I previously wrote, decrying the modern tendency for personal development gurus and psychologists to deplore the emotion of shame. Shame stands alone, among all the emotions, as being known as the ‘wrong’ emotion. These same professionals of emotional state, tend to honor guilt, although may make a distinction with extreme guilt. I believe the confusion around the vital emotions of shame and guilt lies in a failure to fully appreciate the internal affective state that we experience as shame and guilt.
Unable to appreciate the affective states of guilt and shame, has lead to some exerts asking about shame “What’s it for?” Previously I discussed how shame is a very important human emotion to our ‘fitting in’ to the tribe from the earliest human evolutionary period, and also for survival within the tribe that is mostly to have a psychopathic leader with sycophantic seconds who had a tendency toward swift justice towards slights against them.
Shame and guilt are not two distinct emotions. They are founded on the emotion of shame, with guilt having the added emotion of remorse. Shame is an inherent emotion activated by the early child’s observance of ‘how things are done’ by their parents and siblings. It is foundational to the child behaving as ‘fitting in’ without any other necessary education, although parental and sibling reinforcements through language and demonstration are certain enhancing of the shame feature. The shame emotion is setup as a predictive emotion. It has an activation through future thought and imagination. Shame is like a tonus running everyone’s life. Building on early objects of shame, for example nakedness or talking loudly and freely, other complex objects eg sex outside of marriage, doing well academically at school, might be raised in family or social education. Indeed, in our complex society, there appears to be competing shaming among children, youth and adults, in the organisation of economic and social sub-tribes or cultures. Ridicule is the main form of complex shaming designed to elicit a ‘fitting in”. Low level ridicule is a constant and obvious tone from the mainstream of society. For those who don’t ‘fit in’, the shame elicits an avoidance reaction leading to the person finding another ‘tribe’. The ‘right tribe’ is the one that utilizes a ridiculing of characteristics that don’t apply to the person enrolled into that tribe, but may apply to the mainstream social group.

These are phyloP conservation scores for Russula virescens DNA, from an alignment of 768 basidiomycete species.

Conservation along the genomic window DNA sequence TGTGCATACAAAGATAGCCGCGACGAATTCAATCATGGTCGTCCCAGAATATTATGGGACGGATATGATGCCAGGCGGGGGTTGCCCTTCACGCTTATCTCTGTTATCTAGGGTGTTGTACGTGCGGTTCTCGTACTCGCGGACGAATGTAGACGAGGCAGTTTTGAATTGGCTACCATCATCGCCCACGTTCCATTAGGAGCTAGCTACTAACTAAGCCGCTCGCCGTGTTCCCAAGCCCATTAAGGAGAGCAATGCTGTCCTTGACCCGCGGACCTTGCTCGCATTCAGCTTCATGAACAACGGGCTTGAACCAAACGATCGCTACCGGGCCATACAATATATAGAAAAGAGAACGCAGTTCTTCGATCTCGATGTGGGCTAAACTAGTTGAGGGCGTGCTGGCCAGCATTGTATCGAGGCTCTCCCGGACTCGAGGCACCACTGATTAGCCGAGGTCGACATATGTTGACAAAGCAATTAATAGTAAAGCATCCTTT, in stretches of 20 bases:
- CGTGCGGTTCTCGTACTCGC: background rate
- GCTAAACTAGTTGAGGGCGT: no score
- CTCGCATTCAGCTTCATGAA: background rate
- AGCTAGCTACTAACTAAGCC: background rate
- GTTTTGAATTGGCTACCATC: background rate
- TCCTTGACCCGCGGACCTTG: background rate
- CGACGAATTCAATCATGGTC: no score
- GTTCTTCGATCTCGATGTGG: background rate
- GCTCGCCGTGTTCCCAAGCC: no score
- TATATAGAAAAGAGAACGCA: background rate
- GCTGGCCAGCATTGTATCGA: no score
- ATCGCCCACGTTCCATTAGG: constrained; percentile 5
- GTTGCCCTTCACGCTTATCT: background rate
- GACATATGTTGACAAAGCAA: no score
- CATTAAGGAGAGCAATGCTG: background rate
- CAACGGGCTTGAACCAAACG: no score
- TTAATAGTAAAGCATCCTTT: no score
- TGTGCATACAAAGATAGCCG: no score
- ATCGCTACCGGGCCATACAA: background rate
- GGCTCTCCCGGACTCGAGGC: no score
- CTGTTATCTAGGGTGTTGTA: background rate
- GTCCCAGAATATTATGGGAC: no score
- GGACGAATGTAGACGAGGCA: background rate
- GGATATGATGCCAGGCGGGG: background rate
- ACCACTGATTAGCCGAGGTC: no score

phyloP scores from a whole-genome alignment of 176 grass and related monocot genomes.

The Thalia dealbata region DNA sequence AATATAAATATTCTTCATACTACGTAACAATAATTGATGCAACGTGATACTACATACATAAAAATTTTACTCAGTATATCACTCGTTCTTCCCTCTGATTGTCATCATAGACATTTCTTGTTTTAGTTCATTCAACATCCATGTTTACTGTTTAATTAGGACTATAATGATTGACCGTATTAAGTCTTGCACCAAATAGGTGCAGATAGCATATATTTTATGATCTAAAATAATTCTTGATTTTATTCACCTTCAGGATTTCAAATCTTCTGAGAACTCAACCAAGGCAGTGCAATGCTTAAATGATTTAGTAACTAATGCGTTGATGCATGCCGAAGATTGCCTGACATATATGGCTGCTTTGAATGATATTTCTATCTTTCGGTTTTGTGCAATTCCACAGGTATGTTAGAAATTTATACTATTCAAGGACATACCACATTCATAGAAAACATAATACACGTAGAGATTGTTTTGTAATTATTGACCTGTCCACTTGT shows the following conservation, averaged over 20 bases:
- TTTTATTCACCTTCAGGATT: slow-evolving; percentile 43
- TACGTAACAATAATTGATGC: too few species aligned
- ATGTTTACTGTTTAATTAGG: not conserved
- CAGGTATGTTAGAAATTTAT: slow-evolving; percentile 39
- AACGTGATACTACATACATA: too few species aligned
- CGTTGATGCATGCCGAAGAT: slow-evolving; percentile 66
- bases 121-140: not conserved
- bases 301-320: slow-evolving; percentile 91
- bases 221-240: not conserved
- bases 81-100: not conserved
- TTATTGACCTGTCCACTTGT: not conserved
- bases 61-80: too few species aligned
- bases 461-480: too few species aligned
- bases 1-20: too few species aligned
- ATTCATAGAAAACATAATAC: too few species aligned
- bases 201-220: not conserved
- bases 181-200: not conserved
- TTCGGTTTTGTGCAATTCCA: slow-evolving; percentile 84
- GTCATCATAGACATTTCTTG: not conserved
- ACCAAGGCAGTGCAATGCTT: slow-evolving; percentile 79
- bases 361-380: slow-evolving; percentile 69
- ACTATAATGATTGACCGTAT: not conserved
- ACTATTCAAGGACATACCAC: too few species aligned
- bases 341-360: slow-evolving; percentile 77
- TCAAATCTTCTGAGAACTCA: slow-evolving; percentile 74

Some objects of shame can apply across all social groups eg not murdering others, not stealing from others. Not all objects of common shame are felt equally. For example, people have greater or lesser shame responses to being naked in public or on stage. At one end of the human shame spectrum are people who are burdened by deep bouts of shame that incapacitates them. At the other end of the spectrum, are people who have little shame around a certain behaviours. Psychopaths are people who are genetically predisposed to a lack of empathy, manipulation of others to their personal ends, a lack of shame and guilt. Psychopaths have a capacity to act, quite literally, shameless. Intelligent psychopaths are found in control roles in, probably, all public and private sector insitutions and businesses, large and small. However it would be inadequate to blame shameless behavior on psychopathy and most acts of: bullying, damaging, over use of reward stimulation, and a falling away of responsibility for the social group, is performed by very ordinary people as part of the natural ridiculing tendencies. Some shameless behavior is quite harmless and may even have a contributive role in society eg in artistic expression,as a mechanism for looking at the implications of specific taboos. Social and cultural taboos are noted for their induction of shame upon trespasses.
Guilt is a subset of shame that occurs on the trespassing on the object of shame. Guilt is an emotion that rises from a past event as a combination of shame and remorse. The shame comes from the ‘knowing’ that the trespass has been committed. In a sense, shame is felt by moving the memory of the past event into the present or future. If the shame registers without remorse, then it cannot be said that guilt has been elicited. Sometime remorse is elicited as an internal state, and sometimes only with the disclosure to others of the trespass.
Guilt as an emotion should not be confused with legal guilt. Legal guilt defines an objective state of trespass. The ‘guilty’ party may or may not feel guilty or may experience any of the combinations of feel shame or not feel shame, with feel remorse or not feel remorse.
Shame is a valuable social tool, for assisting people to fit in our complex society in a workable manner. Like all emotions, shame works best a low to medium level, and can set up behavioural dysfunctions at medium to high levels. If there is a problem with shame, it is that our complex societies continue to add competing objects of ridicule as a point to that we should be behaving or allowing certain previously taboo behaviours to become mainstream, without that we really can evaluate which of these objects are unworkable or workable. So we might be persuaded to enter activities that conflict with more important values or just be shown to be unworkable.